Tips: writing radio comedy
Jane Berthoud is head of BBC Radio Comedy. Her team make shows including Just a Minute, I’m Sorry I Haven’t a Clue and The News Quiz. This is her advice to comedy writers and producers looking to pitch and win commissions across her slate.
Know the market
Research and understand the network and the slots that you’re writing for. Jane has three main timeslots that she commissions into for Radio 4. These are at 11:30 in the morning, 6:30 in the evening and 11:00 at night. They all have different requirements and a pitch is only likely to be successful if your script fits the slot.
Jane remarks that panel shows work well at 6:30. They are a good way of bringing in new talent. They are also suitable for an audience which may be driving, making their way home, or in the middle of making dinner, whose attention might be split between what they’re listening to and what they’re doing.
Build a character
If you have a great idea for a character, rather than a situation, then you could be onto a winner. Jane points to On the Hour, which started out on radio and then moved to TV as The Day Today, as a great character led comedy. It launched Alan Partridge. Jane attributes the success of that character to the in-depth knowledge that creator Steve Coogan had about Alan. He knew his middle name and where he was born. As a result he was able to write credible dialogue and interactions between him and other characters.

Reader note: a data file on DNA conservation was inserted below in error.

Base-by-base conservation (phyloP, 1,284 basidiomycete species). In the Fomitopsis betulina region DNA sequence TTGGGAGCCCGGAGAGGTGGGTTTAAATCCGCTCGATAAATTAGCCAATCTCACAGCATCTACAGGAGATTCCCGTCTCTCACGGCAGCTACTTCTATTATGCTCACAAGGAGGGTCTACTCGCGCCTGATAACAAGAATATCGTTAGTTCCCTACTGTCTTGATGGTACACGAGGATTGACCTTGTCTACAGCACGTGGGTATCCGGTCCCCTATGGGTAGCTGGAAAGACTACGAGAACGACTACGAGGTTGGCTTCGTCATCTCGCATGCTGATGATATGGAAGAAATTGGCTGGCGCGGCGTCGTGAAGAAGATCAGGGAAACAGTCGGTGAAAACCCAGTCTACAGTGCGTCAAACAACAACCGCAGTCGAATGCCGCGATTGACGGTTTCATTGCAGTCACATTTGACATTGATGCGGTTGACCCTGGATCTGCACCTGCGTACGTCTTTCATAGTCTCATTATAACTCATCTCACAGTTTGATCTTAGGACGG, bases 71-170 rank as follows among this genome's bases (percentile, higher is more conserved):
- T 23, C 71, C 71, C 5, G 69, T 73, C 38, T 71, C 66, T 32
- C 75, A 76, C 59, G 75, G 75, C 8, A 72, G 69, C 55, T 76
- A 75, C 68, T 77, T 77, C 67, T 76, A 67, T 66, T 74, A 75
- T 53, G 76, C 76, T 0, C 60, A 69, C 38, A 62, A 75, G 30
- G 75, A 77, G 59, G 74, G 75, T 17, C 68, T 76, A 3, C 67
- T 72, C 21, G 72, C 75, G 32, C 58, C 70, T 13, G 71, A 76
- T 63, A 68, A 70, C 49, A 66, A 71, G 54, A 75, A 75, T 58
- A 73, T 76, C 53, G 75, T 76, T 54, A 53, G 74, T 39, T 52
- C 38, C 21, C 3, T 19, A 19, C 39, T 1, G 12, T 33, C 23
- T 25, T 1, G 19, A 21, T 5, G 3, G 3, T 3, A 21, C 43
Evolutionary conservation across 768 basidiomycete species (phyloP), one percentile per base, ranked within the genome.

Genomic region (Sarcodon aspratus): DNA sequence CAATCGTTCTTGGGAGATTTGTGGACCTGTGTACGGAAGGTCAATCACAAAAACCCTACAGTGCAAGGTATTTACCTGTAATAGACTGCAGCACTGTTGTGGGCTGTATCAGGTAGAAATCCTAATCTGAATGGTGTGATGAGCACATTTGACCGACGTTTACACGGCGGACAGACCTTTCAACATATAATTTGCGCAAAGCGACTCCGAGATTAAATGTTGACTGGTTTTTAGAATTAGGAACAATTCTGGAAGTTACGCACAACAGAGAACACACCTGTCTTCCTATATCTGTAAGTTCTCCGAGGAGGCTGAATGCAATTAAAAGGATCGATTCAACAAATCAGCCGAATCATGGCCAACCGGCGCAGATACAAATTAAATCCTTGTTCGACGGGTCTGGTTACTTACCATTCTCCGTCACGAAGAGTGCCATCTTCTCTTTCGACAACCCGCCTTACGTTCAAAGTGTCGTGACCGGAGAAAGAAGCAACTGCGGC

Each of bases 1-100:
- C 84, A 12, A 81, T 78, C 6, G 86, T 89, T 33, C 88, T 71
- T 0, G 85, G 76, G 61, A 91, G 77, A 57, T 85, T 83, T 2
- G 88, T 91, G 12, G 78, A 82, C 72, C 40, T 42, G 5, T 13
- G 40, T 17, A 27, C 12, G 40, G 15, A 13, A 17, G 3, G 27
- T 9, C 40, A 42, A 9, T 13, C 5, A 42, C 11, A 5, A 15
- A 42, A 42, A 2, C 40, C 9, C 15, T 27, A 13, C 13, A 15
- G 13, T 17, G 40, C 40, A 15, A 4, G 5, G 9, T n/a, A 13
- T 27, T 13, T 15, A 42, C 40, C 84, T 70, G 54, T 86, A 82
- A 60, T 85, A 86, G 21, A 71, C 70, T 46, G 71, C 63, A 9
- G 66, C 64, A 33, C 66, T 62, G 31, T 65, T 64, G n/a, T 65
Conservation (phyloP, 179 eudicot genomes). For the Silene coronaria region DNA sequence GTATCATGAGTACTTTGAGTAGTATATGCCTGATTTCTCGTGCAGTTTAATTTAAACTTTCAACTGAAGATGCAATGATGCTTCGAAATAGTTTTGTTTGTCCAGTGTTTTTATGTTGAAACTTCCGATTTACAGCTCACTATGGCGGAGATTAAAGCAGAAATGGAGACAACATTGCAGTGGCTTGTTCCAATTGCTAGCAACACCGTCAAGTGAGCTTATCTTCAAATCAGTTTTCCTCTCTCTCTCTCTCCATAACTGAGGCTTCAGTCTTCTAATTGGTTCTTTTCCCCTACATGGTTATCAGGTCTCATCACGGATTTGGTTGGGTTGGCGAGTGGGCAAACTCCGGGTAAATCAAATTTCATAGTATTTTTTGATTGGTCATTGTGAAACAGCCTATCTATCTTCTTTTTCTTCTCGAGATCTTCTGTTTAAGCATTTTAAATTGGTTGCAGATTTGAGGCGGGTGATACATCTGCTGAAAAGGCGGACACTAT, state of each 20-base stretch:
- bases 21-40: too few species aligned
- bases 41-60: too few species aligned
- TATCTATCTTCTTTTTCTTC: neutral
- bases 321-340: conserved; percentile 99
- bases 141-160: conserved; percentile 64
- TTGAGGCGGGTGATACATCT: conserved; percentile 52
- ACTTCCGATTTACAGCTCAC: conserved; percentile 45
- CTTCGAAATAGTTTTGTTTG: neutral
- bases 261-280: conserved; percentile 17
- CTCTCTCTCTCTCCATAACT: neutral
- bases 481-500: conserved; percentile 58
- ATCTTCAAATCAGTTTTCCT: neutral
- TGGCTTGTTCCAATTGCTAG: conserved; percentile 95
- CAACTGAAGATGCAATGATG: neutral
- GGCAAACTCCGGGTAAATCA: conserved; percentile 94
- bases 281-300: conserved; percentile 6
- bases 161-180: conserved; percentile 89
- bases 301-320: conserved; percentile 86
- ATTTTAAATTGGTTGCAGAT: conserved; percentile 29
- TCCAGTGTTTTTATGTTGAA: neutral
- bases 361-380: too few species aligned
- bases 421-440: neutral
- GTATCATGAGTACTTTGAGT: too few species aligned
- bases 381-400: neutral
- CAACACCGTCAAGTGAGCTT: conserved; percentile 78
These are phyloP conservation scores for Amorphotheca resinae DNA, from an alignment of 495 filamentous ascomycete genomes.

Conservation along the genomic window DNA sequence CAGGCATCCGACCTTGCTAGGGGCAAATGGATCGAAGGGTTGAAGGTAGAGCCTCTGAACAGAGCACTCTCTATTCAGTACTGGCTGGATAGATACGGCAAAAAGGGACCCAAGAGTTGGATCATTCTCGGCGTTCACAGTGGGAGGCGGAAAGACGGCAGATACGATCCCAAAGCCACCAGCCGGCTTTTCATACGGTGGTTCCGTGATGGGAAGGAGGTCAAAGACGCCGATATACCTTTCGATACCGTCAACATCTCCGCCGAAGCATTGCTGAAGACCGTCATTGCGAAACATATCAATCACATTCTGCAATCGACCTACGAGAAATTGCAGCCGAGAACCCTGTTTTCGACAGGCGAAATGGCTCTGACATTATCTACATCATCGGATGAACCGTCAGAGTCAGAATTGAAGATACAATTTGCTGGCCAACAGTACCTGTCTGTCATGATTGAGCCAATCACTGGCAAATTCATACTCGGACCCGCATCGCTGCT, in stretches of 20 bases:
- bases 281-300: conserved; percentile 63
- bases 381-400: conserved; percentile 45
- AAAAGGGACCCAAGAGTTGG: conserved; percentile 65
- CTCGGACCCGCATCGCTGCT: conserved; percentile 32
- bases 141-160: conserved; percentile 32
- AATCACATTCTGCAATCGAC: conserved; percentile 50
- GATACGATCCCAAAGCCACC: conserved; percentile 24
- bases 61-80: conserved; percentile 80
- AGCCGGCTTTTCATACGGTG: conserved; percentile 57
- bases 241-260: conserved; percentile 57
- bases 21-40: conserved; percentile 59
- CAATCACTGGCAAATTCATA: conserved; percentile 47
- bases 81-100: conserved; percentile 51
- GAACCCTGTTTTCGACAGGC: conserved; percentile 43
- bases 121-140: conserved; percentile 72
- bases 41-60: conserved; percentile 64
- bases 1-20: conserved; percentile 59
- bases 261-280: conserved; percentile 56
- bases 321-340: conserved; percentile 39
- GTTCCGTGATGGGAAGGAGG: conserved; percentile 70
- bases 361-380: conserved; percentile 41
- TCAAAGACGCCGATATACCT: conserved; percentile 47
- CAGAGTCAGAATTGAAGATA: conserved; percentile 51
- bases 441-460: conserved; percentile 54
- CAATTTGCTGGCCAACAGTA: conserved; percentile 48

"When people pitch to me and say they've got a great idea for a character then I know they could be onto a winner" – Jane Berthoud
Write what you know
There is a temptation to place radio comedy in remarkable situations or places, because you can. Instead Jane advises that people should look to their own experience and write about that. She references the example of Justin Moorhouse, a stand up comic in Manchester who wrote Everyone Quite Likes Justin, a sitcom based on his own experiences, which she thinks is particularly successful.
Know what’s already out there
Be aware of what’s already on radio and tv and don’t pitch for similar ideas. Radio 4 currently have Clare in the Community, a sitcom based around social workers. Jane remarks that as a result she’s currently unlikely to commission another comedy featuring social workers.
Find the right producer
All writers will be teamed up with a producer. Make sure you have the right one, because you will be spending a lot of time with that person. This won’t necessarily be the person who’s most complimentary about your work but should be someone whose opinion and instincts you respect. The writer/producer relationship is nothing short of a marriage in terms of the time you spend together, so it’s important to get it right.